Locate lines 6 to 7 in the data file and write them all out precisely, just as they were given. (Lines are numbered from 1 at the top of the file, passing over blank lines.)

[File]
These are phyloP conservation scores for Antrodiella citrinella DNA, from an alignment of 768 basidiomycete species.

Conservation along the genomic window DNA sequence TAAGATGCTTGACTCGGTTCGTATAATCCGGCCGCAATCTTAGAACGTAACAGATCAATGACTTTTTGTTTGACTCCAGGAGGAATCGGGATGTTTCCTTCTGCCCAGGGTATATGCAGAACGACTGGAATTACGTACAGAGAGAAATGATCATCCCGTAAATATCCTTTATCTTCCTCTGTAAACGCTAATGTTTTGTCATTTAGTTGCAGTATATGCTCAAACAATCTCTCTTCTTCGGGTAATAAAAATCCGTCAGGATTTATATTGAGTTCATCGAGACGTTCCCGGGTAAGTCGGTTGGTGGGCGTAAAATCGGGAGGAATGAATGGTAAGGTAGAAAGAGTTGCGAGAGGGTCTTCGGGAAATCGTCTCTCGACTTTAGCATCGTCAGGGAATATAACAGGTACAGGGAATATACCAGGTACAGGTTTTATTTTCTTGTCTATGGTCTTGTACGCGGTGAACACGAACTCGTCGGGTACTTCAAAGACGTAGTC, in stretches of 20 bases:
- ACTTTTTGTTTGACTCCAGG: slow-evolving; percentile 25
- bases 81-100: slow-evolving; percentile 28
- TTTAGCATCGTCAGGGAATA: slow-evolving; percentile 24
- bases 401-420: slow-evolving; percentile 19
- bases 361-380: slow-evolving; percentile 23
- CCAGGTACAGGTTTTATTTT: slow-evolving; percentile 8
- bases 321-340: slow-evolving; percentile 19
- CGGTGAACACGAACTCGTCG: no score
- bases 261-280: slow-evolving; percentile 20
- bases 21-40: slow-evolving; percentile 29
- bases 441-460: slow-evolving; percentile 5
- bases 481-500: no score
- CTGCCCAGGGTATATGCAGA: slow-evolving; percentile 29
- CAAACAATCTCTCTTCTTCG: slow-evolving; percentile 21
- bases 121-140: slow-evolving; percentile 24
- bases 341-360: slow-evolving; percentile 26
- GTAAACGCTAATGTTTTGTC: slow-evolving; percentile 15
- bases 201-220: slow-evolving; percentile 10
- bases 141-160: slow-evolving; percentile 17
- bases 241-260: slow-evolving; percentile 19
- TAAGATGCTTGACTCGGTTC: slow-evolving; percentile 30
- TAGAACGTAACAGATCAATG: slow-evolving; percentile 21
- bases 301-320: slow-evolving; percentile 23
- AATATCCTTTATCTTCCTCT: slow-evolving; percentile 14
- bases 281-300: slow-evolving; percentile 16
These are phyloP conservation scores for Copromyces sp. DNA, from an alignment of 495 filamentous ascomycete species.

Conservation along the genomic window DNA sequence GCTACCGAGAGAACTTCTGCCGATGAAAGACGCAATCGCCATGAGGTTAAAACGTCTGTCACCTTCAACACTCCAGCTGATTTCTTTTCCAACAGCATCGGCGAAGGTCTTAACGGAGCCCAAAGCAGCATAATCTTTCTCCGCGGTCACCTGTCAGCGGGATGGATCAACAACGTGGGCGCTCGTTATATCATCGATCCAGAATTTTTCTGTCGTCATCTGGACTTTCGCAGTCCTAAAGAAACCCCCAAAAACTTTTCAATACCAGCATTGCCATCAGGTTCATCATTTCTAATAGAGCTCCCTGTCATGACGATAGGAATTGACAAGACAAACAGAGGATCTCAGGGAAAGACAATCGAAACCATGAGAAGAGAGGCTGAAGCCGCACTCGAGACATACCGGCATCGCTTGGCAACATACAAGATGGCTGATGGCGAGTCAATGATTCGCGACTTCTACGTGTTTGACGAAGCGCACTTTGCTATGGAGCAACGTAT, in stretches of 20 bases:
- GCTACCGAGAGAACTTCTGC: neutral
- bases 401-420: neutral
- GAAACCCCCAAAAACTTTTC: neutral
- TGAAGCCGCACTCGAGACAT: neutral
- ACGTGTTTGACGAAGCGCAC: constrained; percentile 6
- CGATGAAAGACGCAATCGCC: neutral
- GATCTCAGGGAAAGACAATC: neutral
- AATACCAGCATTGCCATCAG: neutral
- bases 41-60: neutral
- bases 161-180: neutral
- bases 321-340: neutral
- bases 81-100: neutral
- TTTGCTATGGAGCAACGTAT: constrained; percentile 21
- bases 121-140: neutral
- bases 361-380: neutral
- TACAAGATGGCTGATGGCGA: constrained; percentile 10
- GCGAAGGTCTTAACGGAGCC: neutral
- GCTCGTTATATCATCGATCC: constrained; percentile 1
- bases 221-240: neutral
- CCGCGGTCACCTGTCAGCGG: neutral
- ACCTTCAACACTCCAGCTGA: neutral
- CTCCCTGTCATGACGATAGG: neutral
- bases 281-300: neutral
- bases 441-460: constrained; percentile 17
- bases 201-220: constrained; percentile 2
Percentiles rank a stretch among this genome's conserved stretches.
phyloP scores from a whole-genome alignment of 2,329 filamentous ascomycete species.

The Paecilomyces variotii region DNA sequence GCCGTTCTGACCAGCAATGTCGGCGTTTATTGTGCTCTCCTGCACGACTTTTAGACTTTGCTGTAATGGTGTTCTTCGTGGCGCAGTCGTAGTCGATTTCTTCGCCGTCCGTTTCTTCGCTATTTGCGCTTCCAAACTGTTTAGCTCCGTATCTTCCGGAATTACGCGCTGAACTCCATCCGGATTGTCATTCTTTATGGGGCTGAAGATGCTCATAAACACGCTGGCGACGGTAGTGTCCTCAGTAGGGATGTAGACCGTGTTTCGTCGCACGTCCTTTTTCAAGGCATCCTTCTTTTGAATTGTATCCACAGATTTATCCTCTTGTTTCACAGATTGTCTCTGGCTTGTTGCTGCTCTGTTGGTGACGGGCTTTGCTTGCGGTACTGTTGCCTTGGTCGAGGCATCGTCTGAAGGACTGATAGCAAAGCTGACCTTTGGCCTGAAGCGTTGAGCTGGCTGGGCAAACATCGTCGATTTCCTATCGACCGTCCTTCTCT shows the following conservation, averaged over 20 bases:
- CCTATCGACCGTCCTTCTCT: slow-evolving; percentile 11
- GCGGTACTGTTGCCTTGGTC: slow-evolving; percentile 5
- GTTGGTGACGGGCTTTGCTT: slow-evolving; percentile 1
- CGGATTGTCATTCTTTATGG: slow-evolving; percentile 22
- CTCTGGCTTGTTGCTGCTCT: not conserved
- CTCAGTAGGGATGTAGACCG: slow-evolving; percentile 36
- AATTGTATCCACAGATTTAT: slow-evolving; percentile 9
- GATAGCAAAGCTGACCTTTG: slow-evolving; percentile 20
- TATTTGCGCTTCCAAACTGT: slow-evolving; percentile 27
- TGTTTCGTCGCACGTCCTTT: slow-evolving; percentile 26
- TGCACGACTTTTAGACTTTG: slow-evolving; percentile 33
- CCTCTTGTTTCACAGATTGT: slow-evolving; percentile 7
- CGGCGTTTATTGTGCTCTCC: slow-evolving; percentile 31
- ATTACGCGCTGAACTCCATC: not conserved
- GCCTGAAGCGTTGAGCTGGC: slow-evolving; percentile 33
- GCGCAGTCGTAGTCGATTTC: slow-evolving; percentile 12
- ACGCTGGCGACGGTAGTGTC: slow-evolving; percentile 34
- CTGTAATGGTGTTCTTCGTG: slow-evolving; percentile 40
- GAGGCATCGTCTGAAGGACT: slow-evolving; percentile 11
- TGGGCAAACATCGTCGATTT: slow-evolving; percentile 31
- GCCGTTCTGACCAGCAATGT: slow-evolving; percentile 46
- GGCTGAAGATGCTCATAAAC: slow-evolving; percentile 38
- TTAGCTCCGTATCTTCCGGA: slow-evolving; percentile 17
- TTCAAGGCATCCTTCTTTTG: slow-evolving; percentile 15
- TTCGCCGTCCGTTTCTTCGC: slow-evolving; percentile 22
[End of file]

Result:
- bases 401-420: slow-evolving; percentile 19
- bases 361-380: slow-evolving; percentile 23